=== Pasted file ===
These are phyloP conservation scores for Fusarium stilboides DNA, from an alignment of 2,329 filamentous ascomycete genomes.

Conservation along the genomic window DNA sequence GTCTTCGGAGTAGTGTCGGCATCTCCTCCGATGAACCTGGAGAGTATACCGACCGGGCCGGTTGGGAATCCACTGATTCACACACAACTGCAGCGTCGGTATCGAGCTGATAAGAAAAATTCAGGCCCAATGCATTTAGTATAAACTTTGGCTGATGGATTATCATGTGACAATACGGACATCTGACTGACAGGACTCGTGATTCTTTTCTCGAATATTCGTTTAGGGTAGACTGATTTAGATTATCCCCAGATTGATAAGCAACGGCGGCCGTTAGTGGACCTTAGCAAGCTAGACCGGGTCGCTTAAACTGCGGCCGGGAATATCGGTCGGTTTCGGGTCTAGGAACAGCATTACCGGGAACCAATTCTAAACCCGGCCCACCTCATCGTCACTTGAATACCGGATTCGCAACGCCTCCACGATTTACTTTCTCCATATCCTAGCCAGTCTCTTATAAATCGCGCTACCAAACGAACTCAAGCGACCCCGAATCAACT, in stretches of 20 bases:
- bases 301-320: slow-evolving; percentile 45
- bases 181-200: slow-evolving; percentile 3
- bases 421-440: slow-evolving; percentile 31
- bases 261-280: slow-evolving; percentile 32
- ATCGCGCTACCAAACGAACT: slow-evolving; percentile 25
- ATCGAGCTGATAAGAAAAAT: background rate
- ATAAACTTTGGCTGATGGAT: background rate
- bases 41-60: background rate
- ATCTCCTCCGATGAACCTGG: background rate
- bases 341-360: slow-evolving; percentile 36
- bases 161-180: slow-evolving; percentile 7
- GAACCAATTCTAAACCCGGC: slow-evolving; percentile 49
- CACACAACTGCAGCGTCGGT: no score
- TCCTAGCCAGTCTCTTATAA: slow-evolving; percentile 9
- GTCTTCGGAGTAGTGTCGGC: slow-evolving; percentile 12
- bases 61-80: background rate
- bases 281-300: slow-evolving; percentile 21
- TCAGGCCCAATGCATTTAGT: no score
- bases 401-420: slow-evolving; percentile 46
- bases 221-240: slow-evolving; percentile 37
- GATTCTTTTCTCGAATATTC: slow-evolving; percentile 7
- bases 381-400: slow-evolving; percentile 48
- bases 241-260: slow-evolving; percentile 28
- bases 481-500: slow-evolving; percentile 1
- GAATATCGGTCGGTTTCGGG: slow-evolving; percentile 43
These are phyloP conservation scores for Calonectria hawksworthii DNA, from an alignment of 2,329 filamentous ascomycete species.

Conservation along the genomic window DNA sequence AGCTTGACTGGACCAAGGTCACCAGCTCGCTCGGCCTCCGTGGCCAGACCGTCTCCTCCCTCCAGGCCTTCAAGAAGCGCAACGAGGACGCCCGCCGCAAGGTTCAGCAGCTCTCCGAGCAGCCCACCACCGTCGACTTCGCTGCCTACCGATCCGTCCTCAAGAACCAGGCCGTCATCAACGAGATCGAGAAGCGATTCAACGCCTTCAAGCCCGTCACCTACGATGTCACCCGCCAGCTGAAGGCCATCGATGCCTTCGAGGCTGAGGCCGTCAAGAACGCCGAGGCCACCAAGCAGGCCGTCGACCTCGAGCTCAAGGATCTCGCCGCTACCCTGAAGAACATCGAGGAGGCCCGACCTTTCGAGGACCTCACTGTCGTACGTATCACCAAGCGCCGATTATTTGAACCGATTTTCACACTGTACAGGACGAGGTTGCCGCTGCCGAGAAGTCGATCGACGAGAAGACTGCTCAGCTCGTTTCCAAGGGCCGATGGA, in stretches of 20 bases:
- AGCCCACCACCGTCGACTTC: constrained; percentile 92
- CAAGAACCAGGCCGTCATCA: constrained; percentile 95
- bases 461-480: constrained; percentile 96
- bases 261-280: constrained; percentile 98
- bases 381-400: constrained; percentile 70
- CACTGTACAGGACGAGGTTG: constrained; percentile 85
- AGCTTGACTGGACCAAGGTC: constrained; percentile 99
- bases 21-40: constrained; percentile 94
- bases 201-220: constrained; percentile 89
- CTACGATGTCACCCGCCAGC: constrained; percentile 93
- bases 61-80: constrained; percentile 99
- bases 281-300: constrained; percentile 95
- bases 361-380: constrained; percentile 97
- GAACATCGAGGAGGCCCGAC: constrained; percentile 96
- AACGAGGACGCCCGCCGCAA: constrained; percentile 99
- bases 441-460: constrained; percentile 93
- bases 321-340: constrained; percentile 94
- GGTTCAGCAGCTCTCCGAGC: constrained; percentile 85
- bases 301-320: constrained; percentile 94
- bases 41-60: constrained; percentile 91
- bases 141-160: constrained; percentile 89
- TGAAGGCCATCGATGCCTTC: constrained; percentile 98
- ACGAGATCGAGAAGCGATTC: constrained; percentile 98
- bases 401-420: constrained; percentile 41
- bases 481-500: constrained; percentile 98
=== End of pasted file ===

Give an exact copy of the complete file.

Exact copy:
These are phyloP conservation scores for Fusarium stilboides DNA, from an alignment of 2,329 filamentous ascomycete genomes.

Conservation along the genomic window DNA sequence GTCTTCGGAGTAGTGTCGGCATCTCCTCCGATGAACCTGGAGAGTATACCGACCGGGCCGGTTGGGAATCCACTGATTCACACACAACTGCAGCGTCGGTATCGAGCTGATAAGAAAAATTCAGGCCCAATGCATTTAGTATAAACTTTGGCTGATGGATTATCATGTGACAATACGGACATCTGACTGACAGGACTCGTGATTCTTTTCTCGAATATTCGTTTAGGGTAGACTGATTTAGATTATCCCCAGATTGATAAGCAACGGCGGCCGTTAGTGGACCTTAGCAAGCTAGACCGGGTCGCTTAAACTGCGGCCGGGAATATCGGTCGGTTTCGGGTCTAGGAACAGCATTACCGGGAACCAATTCTAAACCCGGCCCACCTCATCGTCACTTGAATACCGGATTCGCAACGCCTCCACGATTTACTTTCTCCATATCCTAGCCAGTCTCTTATAAATCGCGCTACCAAACGAACTCAAGCGACCCCGAATCAACT, in stretches of 20 bases:
- bases 301-320: slow-evolving; percentile 45
- bases 181-200: slow-evolving; percentile 3
- bases 421-440: slow-evolving; percentile 31
- bases 261-280: slow-evolving; percentile 32
- ATCGCGCTACCAAACGAACT: slow-evolving; percentile 25
- ATCGAGCTGATAAGAAAAAT: background rate
- ATAAACTTTGGCTGATGGAT: background rate
- bases 41-60: background rate
- ATCTCCTCCGATGAACCTGG: background rate
- bases 341-360: slow-evolving; percentile 36
- bases 161-180: slow-evolving; percentile 7
- GAACCAATTCTAAACCCGGC: slow-evolving; percentile 49
- CACACAACTGCAGCGTCGGT: no score
- TCCTAGCCAGTCTCTTATAA: slow-evolving; percentile 9
- GTCTTCGGAGTAGTGTCGGC: slow-evolving; percentile 12
- bases 61-80: background rate
- bases 281-300: slow-evolving; percentile 21
- TCAGGCCCAATGCATTTAGT: no score
- bases 401-420: slow-evolving; percentile 46
- bases 221-240: slow-evolving; percentile 37
- GATTCTTTTCTCGAATATTC: slow-evolving; percentile 7
- bases 381-400: slow-evolving; percentile 48
- bases 241-260: slow-evolving; percentile 28
- bases 481-500: slow-evolving; percentile 1
- GAATATCGGTCGGTTTCGGG: slow-evolving; percentile 43
These are phyloP conservation scores for Calonectria hawksworthii DNA, from an alignment of 2,329 filamentous ascomycete species.

Conservation along the genomic window DNA sequence AGCTTGACTGGACCAAGGTCACCAGCTCGCTCGGCCTCCGTGGCCAGACCGTCTCCTCCCTCCAGGCCTTCAAGAAGCGCAACGAGGACGCCCGCCGCAAGGTTCAGCAGCTCTCCGAGCAGCCCACCACCGTCGACTTCGCTGCCTACCGATCCGTCCTCAAGAACCAGGCCGTCATCAACGAGATCGAGAAGCGATTCAACGCCTTCAAGCCCGTCACCTACGATGTCACCCGCCAGCTGAAGGCCATCGATGCCTTCGAGGCTGAGGCCGTCAAGAACGCCGAGGCCACCAAGCAGGCCGTCGACCTCGAGCTCAAGGATCTCGCCGCTACCCTGAAGAACATCGAGGAGGCCCGACCTTTCGAGGACCTCACTGTCGTACGTATCACCAAGCGCCGATTATTTGAACCGATTTTCACACTGTACAGGACGAGGTTGCCGCTGCCGAGAAGTCGATCGACGAGAAGACTGCTCAGCTCGTTTCCAAGGGCCGATGGA, in stretches of 20 bases:
- AGCCCACCACCGTCGACTTC: constrained; percentile 92
- CAAGAACCAGGCCGTCATCA: constrained; percentile 95
- bases 461-480: constrained; percentile 96
- bases 261-280: constrained; percentile 98
- bases 381-400: constrained; percentile 70
- CACTGTACAGGACGAGGTTG: constrained; percentile 85
- AGCTTGACTGGACCAAGGTC: constrained; percentile 99
- bases 21-40: constrained; percentile 94
- bases 201-220: constrained; percentile 89
- CTACGATGTCACCCGCCAGC: constrained; percentile 93
- bases 61-80: constrained; percentile 99
- bases 281-300: constrained; percentile 95
- bases 361-380: constrained; percentile 97
- GAACATCGAGGAGGCCCGAC: constrained; percentile 96
- AACGAGGACGCCCGCCGCAA: constrained; percentile 99
- bases 441-460: constrained; percentile 93
- bases 321-340: constrained; percentile 94
- GGTTCAGCAGCTCTCCGAGC: constrained; percentile 85
- bases 301-320: constrained; percentile 94
- bases 41-60: constrained; percentile 91
- bases 141-160: constrained; percentile 89
- TGAAGGCCATCGATGCCTTC: constrained; percentile 98
- ACGAGATCGAGAAGCGATTC: constrained; percentile 98
- bases 401-420: constrained; percentile 41
- bases 481-500: constrained; percentile 98